Developing a new memory standard takes a long time, work on DDR4 memory for example started in 2005, a couple of years before the commercialization of DDR3 memory, so it doesn't come as a big surprise that work on High Bandwidth Memory (HBM) started a long time ago. KitGuru has written an interesting piece about how HBM came to be, and how this new industry standard was first conceived at ATI/AMD sometime around 2006-2007. HBM is expected to pick up the torch passed down by GDDR and may deliver video cards with 2TB/s or 4TB/s memory bandwidth in the next 5-7 years.
You can read the full piece over here.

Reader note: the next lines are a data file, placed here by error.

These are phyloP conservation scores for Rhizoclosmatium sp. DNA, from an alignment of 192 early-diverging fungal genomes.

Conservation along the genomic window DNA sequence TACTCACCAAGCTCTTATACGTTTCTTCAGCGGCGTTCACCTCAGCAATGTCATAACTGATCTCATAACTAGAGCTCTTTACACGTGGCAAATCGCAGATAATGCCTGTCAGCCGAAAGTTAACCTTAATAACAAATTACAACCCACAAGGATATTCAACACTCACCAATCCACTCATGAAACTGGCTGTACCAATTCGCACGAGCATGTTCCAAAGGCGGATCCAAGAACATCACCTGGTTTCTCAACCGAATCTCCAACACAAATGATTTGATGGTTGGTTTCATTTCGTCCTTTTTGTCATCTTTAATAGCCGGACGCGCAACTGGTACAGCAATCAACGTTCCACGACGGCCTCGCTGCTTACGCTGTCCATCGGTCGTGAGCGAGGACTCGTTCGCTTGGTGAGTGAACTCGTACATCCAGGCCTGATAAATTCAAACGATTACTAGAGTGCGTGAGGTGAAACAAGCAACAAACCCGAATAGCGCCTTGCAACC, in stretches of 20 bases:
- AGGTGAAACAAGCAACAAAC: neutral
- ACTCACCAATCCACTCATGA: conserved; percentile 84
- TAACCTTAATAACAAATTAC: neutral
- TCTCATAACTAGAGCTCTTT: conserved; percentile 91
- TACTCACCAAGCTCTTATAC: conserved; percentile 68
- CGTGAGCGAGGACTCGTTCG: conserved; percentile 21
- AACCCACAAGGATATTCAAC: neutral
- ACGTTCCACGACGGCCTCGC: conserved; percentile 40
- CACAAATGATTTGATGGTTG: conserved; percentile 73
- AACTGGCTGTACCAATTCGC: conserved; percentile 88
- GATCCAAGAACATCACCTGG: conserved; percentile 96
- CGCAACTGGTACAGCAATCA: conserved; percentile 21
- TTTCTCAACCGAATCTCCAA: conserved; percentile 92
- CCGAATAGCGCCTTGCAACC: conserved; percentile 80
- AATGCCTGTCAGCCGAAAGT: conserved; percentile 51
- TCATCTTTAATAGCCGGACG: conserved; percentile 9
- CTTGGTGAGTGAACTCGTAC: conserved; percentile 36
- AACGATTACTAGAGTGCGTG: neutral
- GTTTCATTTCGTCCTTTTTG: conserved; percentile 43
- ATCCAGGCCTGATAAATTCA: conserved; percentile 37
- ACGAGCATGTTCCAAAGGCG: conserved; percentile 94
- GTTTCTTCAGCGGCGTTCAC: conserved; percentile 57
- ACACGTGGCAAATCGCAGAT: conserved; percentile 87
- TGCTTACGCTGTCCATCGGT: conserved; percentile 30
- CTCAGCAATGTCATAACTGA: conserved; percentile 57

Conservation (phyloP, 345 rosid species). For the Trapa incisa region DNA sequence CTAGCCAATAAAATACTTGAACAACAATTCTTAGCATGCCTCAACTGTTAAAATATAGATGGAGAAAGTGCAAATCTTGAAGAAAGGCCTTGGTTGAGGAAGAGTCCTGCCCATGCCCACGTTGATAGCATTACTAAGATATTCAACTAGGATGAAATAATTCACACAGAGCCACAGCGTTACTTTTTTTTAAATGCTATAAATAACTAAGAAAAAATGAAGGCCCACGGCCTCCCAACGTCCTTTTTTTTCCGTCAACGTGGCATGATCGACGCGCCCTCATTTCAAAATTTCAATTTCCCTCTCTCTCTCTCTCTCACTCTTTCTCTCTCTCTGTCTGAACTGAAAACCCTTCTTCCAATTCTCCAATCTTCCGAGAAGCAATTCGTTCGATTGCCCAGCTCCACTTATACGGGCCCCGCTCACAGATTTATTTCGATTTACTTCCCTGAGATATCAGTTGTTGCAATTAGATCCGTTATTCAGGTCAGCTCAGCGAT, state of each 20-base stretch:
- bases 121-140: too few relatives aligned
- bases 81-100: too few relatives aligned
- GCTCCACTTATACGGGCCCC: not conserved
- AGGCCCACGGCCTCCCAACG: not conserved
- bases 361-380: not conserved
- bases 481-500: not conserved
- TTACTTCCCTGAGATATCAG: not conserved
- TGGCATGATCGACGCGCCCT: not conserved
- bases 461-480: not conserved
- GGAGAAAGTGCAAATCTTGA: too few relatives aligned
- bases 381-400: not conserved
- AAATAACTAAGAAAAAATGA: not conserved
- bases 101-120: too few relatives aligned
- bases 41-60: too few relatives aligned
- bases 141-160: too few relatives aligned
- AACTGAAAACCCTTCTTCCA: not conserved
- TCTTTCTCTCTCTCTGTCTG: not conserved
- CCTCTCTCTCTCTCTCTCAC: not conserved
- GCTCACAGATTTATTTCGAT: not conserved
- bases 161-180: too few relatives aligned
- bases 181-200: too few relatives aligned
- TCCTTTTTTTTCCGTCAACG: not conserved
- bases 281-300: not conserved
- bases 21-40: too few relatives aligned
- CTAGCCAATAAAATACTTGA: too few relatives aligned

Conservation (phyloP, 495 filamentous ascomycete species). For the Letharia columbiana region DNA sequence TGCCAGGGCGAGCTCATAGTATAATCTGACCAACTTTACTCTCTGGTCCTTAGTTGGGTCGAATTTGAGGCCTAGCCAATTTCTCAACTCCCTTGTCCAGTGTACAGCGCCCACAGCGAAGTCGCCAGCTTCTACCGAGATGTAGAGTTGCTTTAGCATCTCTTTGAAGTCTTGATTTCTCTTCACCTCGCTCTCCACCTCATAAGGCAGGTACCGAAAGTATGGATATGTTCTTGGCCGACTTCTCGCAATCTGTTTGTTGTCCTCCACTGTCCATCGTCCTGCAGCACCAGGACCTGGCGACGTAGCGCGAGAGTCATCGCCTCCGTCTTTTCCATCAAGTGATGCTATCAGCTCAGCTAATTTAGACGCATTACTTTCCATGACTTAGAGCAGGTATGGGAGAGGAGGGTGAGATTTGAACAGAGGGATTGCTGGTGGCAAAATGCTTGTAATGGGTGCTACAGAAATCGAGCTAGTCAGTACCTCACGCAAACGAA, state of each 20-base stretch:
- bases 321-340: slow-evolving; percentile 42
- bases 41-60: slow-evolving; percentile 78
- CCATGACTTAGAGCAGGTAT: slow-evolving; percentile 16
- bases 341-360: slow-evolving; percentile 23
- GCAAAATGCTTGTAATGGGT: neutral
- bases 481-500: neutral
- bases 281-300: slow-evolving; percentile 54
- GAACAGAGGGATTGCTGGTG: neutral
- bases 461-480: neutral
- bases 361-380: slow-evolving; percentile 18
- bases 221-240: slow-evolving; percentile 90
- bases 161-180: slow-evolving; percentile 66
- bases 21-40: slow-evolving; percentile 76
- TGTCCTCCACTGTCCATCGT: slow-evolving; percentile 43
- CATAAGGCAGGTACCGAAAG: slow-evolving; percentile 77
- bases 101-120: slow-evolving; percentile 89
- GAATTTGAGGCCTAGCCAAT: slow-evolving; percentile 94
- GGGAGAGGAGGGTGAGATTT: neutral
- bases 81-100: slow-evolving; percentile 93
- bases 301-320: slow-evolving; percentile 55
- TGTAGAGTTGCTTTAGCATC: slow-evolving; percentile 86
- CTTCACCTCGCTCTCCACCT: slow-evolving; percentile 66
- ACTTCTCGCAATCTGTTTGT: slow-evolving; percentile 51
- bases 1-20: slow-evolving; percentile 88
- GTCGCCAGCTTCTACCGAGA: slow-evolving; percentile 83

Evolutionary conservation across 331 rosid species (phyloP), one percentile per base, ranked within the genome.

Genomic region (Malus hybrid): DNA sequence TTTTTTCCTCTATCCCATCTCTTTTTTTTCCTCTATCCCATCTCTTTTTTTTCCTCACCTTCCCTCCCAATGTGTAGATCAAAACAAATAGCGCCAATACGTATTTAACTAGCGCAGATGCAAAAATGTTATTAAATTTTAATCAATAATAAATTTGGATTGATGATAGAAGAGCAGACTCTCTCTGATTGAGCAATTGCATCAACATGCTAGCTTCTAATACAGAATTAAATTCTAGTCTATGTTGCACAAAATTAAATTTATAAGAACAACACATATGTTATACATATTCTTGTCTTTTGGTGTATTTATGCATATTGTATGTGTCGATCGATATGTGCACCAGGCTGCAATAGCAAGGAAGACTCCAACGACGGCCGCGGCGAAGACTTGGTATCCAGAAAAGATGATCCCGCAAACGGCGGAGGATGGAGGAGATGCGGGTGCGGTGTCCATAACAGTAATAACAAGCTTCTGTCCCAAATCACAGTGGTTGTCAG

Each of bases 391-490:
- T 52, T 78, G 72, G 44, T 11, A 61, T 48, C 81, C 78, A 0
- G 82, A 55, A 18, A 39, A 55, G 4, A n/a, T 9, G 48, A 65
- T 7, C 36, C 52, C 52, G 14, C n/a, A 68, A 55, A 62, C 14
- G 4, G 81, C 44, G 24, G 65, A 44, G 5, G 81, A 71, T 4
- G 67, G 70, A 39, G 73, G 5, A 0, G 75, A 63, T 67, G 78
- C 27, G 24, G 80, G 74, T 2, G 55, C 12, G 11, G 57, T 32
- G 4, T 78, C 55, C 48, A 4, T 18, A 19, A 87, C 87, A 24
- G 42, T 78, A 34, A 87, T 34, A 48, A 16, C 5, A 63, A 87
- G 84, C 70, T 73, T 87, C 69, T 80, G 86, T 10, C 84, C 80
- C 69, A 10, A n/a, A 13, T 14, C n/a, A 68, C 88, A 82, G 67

By 2006 – 2007, when the work on the ATI R600 graphics processor with 512-bit memory bus as well as on the GDDR4 and the GDDR5 memory technologies was essentially completed, it became clear that memory consumed a lot of power already and would consume even more over time. Since ATI and Nvidia planned to use their GPUs for high-performance computing (HPC) applications, which require a lot of local memory, it was obvious that power consumption of GDDR was going to become a problem.
At the time, new memory tech development team at ATI Technologies led by Joe Macri came up with an idea of brand-new memory technology, which could provide extreme bandwidth while consuming a low amount of energy. The key elements of the new technology were multi-layer memory devices with an ultra-wide interfaces that used silicon interposer to connect to a processing device.